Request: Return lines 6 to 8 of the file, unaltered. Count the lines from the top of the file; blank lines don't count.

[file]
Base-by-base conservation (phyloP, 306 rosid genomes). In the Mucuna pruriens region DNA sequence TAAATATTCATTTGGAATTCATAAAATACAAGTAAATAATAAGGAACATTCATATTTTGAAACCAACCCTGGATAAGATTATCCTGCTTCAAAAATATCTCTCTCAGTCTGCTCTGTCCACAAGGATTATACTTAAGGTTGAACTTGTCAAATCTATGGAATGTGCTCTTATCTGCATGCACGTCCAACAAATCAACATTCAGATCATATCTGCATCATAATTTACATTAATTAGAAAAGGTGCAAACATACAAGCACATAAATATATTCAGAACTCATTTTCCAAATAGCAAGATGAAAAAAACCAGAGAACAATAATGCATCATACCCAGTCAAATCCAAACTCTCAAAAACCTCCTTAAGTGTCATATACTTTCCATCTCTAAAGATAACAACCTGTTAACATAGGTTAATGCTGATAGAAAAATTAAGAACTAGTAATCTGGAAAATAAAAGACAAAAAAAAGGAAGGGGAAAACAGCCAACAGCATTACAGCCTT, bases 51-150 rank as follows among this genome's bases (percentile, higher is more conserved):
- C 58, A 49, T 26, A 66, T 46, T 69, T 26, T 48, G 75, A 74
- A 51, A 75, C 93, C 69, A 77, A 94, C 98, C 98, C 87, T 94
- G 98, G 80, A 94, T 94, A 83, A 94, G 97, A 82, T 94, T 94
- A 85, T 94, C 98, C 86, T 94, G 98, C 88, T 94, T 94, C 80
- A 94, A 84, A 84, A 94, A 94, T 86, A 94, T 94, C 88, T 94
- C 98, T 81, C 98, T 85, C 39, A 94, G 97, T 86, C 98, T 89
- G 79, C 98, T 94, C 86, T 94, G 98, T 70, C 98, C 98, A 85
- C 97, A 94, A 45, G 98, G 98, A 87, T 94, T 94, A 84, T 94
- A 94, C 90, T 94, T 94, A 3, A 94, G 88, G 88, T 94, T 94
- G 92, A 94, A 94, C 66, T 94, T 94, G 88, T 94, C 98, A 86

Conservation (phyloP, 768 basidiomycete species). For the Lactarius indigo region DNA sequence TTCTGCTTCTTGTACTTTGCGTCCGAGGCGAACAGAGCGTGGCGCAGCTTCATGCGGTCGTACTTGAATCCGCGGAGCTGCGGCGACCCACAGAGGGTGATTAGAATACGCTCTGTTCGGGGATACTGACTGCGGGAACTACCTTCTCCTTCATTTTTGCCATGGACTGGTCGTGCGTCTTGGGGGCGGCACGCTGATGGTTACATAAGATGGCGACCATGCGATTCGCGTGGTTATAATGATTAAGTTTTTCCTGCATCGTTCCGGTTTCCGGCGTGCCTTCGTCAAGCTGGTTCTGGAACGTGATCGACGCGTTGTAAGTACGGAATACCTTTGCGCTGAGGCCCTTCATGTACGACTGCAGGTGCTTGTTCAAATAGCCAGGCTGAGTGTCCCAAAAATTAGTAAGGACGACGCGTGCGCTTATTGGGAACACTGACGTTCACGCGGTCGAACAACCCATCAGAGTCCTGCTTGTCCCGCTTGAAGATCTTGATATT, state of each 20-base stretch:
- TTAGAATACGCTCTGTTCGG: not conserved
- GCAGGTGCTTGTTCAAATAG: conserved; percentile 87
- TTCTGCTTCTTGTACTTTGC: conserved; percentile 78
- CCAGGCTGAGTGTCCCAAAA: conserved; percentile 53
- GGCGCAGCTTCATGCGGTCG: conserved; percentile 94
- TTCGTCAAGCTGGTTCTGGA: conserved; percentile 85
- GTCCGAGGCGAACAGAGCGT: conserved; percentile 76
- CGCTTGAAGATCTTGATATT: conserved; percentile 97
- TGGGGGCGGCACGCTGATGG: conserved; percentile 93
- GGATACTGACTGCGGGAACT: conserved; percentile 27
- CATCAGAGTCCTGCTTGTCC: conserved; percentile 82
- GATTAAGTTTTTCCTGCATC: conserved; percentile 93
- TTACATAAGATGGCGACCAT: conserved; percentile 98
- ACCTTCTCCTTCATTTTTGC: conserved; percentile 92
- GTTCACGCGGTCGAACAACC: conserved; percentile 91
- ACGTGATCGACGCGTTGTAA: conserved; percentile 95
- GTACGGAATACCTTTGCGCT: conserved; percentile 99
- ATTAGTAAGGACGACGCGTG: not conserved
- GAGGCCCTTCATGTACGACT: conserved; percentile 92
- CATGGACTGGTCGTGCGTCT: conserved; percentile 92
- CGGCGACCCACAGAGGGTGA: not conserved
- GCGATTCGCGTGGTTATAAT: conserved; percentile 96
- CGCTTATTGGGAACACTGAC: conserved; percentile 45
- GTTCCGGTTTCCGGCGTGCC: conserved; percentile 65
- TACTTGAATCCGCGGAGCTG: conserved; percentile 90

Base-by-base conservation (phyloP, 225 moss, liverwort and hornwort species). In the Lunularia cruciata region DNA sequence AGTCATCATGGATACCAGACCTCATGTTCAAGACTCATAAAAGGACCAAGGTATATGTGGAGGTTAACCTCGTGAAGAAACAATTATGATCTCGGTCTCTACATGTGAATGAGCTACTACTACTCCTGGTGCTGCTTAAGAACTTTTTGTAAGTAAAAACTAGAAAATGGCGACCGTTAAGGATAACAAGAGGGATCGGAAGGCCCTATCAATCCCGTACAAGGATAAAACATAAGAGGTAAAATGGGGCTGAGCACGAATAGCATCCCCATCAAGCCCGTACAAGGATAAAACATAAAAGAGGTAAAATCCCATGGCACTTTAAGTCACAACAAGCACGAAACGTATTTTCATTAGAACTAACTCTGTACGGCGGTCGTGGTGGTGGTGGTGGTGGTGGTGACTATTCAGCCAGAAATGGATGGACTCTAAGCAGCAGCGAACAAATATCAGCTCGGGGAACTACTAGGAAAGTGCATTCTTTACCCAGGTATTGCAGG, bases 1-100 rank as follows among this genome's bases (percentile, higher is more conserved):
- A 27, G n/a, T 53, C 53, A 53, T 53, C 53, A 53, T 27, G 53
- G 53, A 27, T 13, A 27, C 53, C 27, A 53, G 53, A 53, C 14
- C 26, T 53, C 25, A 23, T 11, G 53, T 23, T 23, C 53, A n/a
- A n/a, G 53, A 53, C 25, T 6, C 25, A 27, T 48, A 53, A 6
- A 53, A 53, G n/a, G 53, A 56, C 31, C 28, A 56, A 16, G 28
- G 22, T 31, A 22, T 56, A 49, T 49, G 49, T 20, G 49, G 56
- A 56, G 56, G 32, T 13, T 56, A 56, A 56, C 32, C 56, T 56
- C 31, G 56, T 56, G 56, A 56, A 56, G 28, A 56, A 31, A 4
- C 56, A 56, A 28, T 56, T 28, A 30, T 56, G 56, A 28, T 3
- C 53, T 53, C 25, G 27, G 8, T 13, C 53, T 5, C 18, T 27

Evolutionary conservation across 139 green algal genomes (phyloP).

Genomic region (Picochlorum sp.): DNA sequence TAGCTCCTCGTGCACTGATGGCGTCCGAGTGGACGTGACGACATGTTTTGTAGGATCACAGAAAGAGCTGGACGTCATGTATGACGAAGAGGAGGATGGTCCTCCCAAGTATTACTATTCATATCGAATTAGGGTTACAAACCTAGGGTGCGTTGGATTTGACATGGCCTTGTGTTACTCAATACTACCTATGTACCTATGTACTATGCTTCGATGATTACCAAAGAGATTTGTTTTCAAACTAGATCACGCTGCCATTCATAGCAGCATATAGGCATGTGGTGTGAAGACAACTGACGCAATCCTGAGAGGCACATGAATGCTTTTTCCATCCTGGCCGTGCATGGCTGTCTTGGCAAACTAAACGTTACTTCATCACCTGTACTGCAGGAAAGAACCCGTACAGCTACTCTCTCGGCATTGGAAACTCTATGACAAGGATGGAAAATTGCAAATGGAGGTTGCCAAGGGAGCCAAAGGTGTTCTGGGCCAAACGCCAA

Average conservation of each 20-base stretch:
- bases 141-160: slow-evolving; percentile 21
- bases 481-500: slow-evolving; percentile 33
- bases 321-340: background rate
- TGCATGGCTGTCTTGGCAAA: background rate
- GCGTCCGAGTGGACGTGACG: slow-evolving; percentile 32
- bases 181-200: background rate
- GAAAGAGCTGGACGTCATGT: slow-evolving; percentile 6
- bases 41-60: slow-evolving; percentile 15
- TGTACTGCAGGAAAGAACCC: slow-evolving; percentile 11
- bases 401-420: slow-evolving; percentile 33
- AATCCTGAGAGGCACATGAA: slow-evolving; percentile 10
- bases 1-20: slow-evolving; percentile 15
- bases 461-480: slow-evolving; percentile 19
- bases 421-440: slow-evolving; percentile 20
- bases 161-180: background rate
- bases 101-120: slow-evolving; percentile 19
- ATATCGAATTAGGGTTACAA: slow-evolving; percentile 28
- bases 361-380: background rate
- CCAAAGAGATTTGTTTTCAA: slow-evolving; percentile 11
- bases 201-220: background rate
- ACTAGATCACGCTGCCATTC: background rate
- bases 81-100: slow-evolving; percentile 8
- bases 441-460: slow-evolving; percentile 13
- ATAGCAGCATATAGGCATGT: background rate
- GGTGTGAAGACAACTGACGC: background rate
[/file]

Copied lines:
- A 94, A 84, A 84, A 94, A 94, T 86, A 94, T 94, C 88, T 94
- C 98, T 81, C 98, T 85, C 39, A 94, G 97, T 86, C 98, T 89
- G 79, C 98, T 94, C 86, T 94, G 98, T 70, C 98, C 98, A 85